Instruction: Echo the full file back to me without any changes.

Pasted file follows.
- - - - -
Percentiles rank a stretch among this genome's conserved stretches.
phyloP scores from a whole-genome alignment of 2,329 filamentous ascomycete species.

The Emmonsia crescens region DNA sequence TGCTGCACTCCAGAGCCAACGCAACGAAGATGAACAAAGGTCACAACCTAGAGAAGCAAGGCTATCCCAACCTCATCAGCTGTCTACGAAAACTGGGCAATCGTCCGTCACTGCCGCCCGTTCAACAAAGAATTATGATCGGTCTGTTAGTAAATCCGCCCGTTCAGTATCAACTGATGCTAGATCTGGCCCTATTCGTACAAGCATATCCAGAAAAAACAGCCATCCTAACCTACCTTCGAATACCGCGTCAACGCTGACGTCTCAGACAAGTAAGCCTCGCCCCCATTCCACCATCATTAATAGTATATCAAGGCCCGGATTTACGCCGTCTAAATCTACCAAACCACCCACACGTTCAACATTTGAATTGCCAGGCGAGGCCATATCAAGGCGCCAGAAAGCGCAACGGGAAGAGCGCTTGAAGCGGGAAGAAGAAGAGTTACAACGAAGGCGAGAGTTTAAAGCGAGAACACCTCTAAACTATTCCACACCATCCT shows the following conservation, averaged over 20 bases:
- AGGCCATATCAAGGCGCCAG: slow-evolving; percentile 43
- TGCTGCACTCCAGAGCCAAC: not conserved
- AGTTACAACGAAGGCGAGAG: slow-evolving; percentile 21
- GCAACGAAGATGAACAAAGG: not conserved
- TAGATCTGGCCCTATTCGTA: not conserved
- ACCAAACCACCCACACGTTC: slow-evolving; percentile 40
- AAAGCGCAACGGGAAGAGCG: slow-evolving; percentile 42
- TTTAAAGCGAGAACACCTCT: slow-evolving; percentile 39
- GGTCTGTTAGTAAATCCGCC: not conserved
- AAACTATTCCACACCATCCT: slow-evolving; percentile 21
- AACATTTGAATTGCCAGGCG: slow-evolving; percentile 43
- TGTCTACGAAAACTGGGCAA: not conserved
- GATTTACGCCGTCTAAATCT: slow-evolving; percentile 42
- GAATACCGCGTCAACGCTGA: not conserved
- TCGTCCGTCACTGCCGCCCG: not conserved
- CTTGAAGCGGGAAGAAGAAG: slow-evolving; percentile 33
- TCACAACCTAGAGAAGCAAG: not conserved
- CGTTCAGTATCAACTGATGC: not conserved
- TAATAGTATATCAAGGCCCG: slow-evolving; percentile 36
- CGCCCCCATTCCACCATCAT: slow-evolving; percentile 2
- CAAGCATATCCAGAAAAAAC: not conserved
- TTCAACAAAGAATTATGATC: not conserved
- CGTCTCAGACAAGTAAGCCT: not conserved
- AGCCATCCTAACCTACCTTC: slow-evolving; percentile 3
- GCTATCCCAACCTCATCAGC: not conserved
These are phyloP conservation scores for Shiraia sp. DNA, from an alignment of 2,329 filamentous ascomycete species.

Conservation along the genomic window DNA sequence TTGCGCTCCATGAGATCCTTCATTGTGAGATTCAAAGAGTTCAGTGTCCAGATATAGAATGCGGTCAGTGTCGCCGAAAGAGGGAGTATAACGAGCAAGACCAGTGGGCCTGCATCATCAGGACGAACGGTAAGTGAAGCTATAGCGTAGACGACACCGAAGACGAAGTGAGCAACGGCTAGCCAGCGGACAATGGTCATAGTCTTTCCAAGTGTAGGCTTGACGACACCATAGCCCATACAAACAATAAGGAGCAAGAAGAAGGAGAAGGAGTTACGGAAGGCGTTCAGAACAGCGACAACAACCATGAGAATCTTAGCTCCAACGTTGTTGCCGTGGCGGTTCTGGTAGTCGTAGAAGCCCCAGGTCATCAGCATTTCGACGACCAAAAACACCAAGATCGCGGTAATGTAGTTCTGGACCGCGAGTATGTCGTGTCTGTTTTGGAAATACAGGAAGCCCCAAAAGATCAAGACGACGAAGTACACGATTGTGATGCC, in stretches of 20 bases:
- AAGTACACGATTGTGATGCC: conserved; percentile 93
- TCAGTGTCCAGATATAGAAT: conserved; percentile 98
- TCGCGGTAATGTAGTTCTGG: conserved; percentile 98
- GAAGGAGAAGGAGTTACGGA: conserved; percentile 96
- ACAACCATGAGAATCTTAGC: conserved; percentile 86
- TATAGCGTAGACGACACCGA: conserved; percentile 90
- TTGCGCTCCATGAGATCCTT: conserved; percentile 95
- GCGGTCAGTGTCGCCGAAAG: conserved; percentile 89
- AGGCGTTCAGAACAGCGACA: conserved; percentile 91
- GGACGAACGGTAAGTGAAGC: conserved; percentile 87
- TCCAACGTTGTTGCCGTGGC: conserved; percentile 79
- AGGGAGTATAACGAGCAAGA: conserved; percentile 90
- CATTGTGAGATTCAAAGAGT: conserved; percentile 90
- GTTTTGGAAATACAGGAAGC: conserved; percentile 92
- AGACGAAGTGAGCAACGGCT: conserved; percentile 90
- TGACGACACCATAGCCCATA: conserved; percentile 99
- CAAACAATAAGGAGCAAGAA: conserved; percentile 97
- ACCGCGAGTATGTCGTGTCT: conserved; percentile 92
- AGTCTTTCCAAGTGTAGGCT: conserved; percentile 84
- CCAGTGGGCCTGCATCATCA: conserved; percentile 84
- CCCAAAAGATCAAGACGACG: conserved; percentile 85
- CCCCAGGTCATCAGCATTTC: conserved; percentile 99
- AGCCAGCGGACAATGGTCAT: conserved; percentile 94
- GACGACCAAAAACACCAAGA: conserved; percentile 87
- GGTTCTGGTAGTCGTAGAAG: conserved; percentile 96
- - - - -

Percentiles rank a stretch among this genome's conserved stretches.
phyloP scores from a whole-genome alignment of 2,329 filamentous ascomycete species.

The Emmonsia crescens region DNA sequence TGCTGCACTCCAGAGCCAACGCAACGAAGATGAACAAAGGTCACAACCTAGAGAAGCAAGGCTATCCCAACCTCATCAGCTGTCTACGAAAACTGGGCAATCGTCCGTCACTGCCGCCCGTTCAACAAAGAATTATGATCGGTCTGTTAGTAAATCCGCCCGTTCAGTATCAACTGATGCTAGATCTGGCCCTATTCGTACAAGCATATCCAGAAAAAACAGCCATCCTAACCTACCTTCGAATACCGCGTCAACGCTGACGTCTCAGACAAGTAAGCCTCGCCCCCATTCCACCATCATTAATAGTATATCAAGGCCCGGATTTACGCCGTCTAAATCTACCAAACCACCCACACGTTCAACATTTGAATTGCCAGGCGAGGCCATATCAAGGCGCCAGAAAGCGCAACGGGAAGAGCGCTTGAAGCGGGAAGAAGAAGAGTTACAACGAAGGCGAGAGTTTAAAGCGAGAACACCTCTAAACTATTCCACACCATCCT shows the following conservation, averaged over 20 bases:
- AGGCCATATCAAGGCGCCAG: slow-evolving; percentile 43
- TGCTGCACTCCAGAGCCAAC: not conserved
- AGTTACAACGAAGGCGAGAG: slow-evolving; percentile 21
- GCAACGAAGATGAACAAAGG: not conserved
- TAGATCTGGCCCTATTCGTA: not conserved
- ACCAAACCACCCACACGTTC: slow-evolving; percentile 40
- AAAGCGCAACGGGAAGAGCG: slow-evolving; percentile 42
- TTTAAAGCGAGAACACCTCT: slow-evolving; percentile 39
- GGTCTGTTAGTAAATCCGCC: not conserved
- AAACTATTCCACACCATCCT: slow-evolving; percentile 21
- AACATTTGAATTGCCAGGCG: slow-evolving; percentile 43
- TGTCTACGAAAACTGGGCAA: not conserved
- GATTTACGCCGTCTAAATCT: slow-evolving; percentile 42
- GAATACCGCGTCAACGCTGA: not conserved
- TCGTCCGTCACTGCCGCCCG: not conserved
- CTTGAAGCGGGAAGAAGAAG: slow-evolving; percentile 33
- TCACAACCTAGAGAAGCAAG: not conserved
- CGTTCAGTATCAACTGATGC: not conserved
- TAATAGTATATCAAGGCCCG: slow-evolving; percentile 36
- CGCCCCCATTCCACCATCAT: slow-evolving; percentile 2
- CAAGCATATCCAGAAAAAAC: not conserved
- TTCAACAAAGAATTATGATC: not conserved
- CGTCTCAGACAAGTAAGCCT: not conserved
- AGCCATCCTAACCTACCTTC: slow-evolving; percentile 3
- GCTATCCCAACCTCATCAGC: not conserved
These are phyloP conservation scores for Shiraia sp. DNA, from an alignment of 2,329 filamentous ascomycete species.

Conservation along the genomic window DNA sequence TTGCGCTCCATGAGATCCTTCATTGTGAGATTCAAAGAGTTCAGTGTCCAGATATAGAATGCGGTCAGTGTCGCCGAAAGAGGGAGTATAACGAGCAAGACCAGTGGGCCTGCATCATCAGGACGAACGGTAAGTGAAGCTATAGCGTAGACGACACCGAAGACGAAGTGAGCAACGGCTAGCCAGCGGACAATGGTCATAGTCTTTCCAAGTGTAGGCTTGACGACACCATAGCCCATACAAACAATAAGGAGCAAGAAGAAGGAGAAGGAGTTACGGAAGGCGTTCAGAACAGCGACAACAACCATGAGAATCTTAGCTCCAACGTTGTTGCCGTGGCGGTTCTGGTAGTCGTAGAAGCCCCAGGTCATCAGCATTTCGACGACCAAAAACACCAAGATCGCGGTAATGTAGTTCTGGACCGCGAGTATGTCGTGTCTGTTTTGGAAATACAGGAAGCCCCAAAAGATCAAGACGACGAAGTACACGATTGTGATGCC, in stretches of 20 bases:
- AAGTACACGATTGTGATGCC: conserved; percentile 93
- TCAGTGTCCAGATATAGAAT: conserved; percentile 98
- TCGCGGTAATGTAGTTCTGG: conserved; percentile 98
- GAAGGAGAAGGAGTTACGGA: conserved; percentile 96
- ACAACCATGAGAATCTTAGC: conserved; percentile 86
- TATAGCGTAGACGACACCGA: conserved; percentile 90
- TTGCGCTCCATGAGATCCTT: conserved; percentile 95
- GCGGTCAGTGTCGCCGAAAG: conserved; percentile 89
- AGGCGTTCAGAACAGCGACA: conserved; percentile 91
- GGACGAACGGTAAGTGAAGC: conserved; percentile 87
- TCCAACGTTGTTGCCGTGGC: conserved; percentile 79
- AGGGAGTATAACGAGCAAGA: conserved; percentile 90
- CATTGTGAGATTCAAAGAGT: conserved; percentile 90
- GTTTTGGAAATACAGGAAGC: conserved; percentile 92
- AGACGAAGTGAGCAACGGCT: conserved; percentile 90
- TGACGACACCATAGCCCATA: conserved; percentile 99
- CAAACAATAAGGAGCAAGAA: conserved; percentile 97
- ACCGCGAGTATGTCGTGTCT: conserved; percentile 92
- AGTCTTTCCAAGTGTAGGCT: conserved; percentile 84
- CCAGTGGGCCTGCATCATCA: conserved; percentile 84
- CCCAAAAGATCAAGACGACG: conserved; percentile 85
- CCCCAGGTCATCAGCATTTC: conserved; percentile 99
- AGCCAGCGGACAATGGTCAT: conserved; percentile 94
- GACGACCAAAAACACCAAGA: conserved; percentile 87
- GGTTCTGGTAGTCGTAGAAG: conserved; percentile 96